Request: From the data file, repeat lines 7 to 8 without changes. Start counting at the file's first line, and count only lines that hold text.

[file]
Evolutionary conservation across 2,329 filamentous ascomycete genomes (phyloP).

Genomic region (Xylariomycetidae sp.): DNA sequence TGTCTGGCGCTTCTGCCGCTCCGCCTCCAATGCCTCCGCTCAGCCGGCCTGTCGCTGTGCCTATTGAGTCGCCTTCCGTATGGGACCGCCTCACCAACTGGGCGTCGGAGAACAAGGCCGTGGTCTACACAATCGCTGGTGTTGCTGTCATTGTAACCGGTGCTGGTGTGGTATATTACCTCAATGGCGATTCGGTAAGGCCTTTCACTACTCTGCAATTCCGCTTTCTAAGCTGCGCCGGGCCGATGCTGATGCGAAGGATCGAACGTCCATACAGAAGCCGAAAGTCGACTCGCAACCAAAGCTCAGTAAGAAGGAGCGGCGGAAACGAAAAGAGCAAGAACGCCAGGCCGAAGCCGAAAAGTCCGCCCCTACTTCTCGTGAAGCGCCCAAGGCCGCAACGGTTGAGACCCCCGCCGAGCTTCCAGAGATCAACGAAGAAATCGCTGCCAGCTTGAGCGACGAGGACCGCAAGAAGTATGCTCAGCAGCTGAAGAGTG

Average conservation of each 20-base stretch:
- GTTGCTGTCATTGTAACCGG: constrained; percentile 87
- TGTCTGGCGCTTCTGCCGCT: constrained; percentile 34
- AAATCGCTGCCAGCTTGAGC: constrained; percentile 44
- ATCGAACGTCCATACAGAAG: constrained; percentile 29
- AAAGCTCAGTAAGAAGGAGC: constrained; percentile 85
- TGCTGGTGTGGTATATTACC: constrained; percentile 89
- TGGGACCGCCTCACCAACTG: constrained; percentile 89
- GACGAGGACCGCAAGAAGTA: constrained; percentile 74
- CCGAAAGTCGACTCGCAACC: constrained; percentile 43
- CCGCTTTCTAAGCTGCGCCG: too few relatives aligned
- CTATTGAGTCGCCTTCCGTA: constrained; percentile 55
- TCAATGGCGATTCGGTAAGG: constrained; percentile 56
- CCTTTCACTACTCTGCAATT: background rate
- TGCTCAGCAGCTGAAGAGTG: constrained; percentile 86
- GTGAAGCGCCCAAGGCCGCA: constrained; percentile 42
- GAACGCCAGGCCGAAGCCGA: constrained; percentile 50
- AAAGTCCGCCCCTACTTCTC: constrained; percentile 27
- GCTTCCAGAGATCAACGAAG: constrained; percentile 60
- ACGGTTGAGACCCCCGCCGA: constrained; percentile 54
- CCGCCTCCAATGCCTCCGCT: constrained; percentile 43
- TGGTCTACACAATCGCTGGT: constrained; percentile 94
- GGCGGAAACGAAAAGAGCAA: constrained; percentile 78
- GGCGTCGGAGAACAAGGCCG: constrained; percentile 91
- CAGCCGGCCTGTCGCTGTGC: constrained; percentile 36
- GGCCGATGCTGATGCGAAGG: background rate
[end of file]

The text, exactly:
- ATCGAACGTCCATACAGAAG: constrained; percentile 29
- AAAGCTCAGTAAGAAGGAGC: constrained; percentile 85